FRI 2019 Quick Take: Understanding how to find and evaluate fire service research

Jahnke and Miller offer tips for locating applicable research and determining if it’s from reputable sources


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ATLANTA — Research has the power to positively impact firefighter safety, health and wellness, fire prevention efforts, training, and community safety efforts. But to the average firefighter who is not actively engaged in research efforts themselves, how do they know that the information they find online is legitimate and the findings are worth putting into practice at their department?

In their Fire-Rescue International session “Researching your needs in the fire service,” Sara Jahnke, director and senior principal investigator at the Center for Fire, Rescue & EMS Health Research, and Richard Miller, fire service program manager with the IAFC Research Center, tackled the questions fire service leaders may have when trying to determine how to manage the influx of information they see online related to fire service research.

Sara Jahnke, director and senior principal investigator at the Center for Fire, Rescue & EMS Health Research, and Richard Miller, fire service program manager with the IAFC Research Center, tackled the questions fire service leaders may have when trying to determine how to manage the influx of information they see online related to fire service research. (Photo/Janelle Foskett)
Sara Jahnke, director and senior principal investigator at the Center for Fire, Rescue & EMS Health Research, and Richard Miller, fire service program manager with the IAFC Research Center, tackled the questions fire service leaders may have when trying to determine how to manage the influx of information they see online related to fire service research. (Photo/Janelle Foskett)

Memorable quotes

Following are several quotes from the session:

“Everyone’s a ‘Google firefighter.’” – Miller

“We want to give firefighters trusted information and trusted sources.” – Miller

“70% of the research into firefighter health has been done in the last decade.” – Jahnke

“With peer-reviewed research, other subject-matter experts have validated the information. It’s not just opinion.” – Jahnke

“If you see something that’s a little fishy, that’s when you go back to the original study.” – Jahnke

Key takeaways

Following are several key takeaways from Jahnke and Miller’s presentation about fire service research:

1. Information everywhere: Data-driven information can be found in many places, from safety data sheets to vendor materials to peer-reviewed research.  And most of this information can be found using a simple Google search. But even such, the question becomes: How do you encourage, produce and disseminate objective research and educational information related to the fire service? And how do you know if the information out there is valid?

2. Firefighter Safety Through Advanced Research: Miller shared that the IAFC’s Firefighter Safety Through Advanced Research group is working on fire service research, and translates the research into concise, readily applicable information for firefighters to use. This includes featured studies, fact sheets, infographics and other tools. This group disseminates approved research so firefighters know it’s valid. “We want to give them trusted information and trusted sources,” he said.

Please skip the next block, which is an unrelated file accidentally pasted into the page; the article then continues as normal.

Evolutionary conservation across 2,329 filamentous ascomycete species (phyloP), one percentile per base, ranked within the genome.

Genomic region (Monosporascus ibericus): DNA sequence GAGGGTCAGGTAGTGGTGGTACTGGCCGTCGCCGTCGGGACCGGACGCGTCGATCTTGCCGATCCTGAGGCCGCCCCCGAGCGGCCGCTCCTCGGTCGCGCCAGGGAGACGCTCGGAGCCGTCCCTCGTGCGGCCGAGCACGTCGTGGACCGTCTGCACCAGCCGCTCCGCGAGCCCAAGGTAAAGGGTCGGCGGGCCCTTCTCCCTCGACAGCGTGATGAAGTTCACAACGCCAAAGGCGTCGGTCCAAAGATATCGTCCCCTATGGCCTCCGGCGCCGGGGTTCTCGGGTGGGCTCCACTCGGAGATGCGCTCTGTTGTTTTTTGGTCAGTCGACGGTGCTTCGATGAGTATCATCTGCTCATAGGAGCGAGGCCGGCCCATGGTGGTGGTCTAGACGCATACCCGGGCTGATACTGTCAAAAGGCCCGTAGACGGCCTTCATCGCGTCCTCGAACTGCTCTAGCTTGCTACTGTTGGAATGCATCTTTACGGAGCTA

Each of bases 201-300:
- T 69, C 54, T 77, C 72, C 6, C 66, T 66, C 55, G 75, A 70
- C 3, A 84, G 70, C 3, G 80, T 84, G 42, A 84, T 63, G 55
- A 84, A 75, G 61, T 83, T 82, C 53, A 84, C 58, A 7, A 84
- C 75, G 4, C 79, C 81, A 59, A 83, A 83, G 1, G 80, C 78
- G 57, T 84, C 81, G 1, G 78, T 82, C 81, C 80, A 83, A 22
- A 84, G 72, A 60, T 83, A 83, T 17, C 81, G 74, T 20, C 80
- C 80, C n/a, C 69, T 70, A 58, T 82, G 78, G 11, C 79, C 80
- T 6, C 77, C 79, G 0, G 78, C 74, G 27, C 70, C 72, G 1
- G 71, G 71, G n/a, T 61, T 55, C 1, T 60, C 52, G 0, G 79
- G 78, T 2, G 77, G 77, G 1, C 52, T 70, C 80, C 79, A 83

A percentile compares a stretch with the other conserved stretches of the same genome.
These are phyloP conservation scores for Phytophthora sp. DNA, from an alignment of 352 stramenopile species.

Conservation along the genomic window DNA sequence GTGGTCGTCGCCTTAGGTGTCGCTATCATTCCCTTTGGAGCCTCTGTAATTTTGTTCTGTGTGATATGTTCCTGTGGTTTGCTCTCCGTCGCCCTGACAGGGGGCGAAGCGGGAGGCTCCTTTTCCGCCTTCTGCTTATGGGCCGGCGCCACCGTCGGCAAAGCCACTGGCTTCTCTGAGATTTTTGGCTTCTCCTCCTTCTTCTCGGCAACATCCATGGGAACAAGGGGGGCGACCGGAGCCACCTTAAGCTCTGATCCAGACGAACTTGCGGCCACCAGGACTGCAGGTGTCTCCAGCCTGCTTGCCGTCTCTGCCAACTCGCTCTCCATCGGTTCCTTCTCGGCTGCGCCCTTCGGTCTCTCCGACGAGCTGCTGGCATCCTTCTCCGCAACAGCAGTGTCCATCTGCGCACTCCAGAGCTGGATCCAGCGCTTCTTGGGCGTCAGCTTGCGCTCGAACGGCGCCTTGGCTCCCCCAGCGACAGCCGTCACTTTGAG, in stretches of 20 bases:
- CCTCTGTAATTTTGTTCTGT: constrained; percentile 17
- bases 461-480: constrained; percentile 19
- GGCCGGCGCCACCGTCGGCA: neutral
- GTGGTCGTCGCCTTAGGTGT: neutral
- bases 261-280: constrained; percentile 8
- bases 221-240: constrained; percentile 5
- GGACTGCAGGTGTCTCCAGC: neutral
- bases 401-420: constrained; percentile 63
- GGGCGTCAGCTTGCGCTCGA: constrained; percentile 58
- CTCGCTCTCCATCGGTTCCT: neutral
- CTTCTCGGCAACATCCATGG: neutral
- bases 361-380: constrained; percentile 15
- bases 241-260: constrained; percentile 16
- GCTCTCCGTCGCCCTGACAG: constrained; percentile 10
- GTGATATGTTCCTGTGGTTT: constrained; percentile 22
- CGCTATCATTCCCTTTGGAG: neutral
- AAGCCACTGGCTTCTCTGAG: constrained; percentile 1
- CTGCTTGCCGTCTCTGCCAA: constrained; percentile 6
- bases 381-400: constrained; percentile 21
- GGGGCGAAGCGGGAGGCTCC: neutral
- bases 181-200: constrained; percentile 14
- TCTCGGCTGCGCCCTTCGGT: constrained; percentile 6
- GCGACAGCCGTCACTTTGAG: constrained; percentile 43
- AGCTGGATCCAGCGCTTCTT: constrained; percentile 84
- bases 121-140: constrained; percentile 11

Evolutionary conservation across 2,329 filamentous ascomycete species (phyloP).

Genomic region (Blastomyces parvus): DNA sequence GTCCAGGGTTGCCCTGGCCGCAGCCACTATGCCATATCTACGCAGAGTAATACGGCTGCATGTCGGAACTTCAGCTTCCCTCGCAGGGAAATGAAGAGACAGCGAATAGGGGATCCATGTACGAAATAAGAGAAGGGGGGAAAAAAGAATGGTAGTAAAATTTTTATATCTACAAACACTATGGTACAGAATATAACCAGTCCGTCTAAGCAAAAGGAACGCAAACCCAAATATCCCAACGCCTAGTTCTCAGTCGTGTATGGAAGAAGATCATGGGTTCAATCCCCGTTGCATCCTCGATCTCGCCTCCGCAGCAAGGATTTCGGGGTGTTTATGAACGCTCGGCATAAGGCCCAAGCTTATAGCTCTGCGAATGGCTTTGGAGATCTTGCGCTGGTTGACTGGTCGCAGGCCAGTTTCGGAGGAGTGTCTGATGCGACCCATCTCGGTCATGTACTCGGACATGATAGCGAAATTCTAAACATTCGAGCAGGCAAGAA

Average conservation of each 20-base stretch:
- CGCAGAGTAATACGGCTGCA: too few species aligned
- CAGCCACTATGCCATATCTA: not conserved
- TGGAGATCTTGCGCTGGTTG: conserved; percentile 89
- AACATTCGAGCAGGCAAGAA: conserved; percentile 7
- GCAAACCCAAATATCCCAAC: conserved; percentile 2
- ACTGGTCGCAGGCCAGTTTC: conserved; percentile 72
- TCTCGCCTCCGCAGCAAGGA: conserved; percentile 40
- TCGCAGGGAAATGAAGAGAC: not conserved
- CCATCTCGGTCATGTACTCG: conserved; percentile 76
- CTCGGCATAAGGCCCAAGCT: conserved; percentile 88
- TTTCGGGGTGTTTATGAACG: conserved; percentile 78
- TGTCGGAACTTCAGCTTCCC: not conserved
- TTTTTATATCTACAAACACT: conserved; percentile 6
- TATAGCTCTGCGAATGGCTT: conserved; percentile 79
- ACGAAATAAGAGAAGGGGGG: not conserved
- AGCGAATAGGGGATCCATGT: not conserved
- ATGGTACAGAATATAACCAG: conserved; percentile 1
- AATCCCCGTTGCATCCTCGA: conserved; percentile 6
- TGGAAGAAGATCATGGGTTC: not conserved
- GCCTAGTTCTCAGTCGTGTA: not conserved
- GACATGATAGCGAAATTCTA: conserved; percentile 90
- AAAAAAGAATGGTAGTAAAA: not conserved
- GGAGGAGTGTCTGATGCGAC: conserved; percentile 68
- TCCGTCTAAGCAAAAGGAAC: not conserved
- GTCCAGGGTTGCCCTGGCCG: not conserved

3. Identifying reputable researchers: Miller and Jahnke mentioned that a key part of finding reputable research is by knowing the reputable fire service organizations. They highlighted the strong work of the National Institutes of Health (NIH), the Centers for Disease Control and Prevention (CDC), the UL Firefighter Safety Research Institute, the National Institute of Standard and Technology (NIST) and the University of Illinois Fire Service Institute (IFSI).

4. Research tools – and how to use them: Jahnke noted that two great places for firefighters to find research are Google Scholar and PubMed. She walked attendees through PubMed, noting the keyword search functionality and how to search by author. She also highlighted some of the key elements to look for when reviewing an article, including the abstract (summary), date, author names, methods used and the study results. Jahnke advised that if the article is older than 10 years, there’s probably an updated article to seek out instead. She also advised that the author order does matter, with the lead author listed first, which is helpful to know if you want to contact them with questions. “Sometimes the easiest way to get more information [about research] is just to contact the authors directly,” she added.

5. How to obtain articles: There are several ways to obtain full articles, Jahnke shared:

6. Reviewing research: Jahnke noted that there are news outlets that will cite research, but if something seems off, it’s best to go straight to the original research to check the work to ensure it’s not being misrepresented. Further, she emphasized looking at multiple sources, as some research may show one set of results whereas many more show contradictory results. Finally, she added that people in the fire service are incredibly open and willing to share information, so when in doubt, feel free to reach out to the researchers themselves to ask questions and get additional information.

Read additional Fire-Rescue International 2019 coverage here.

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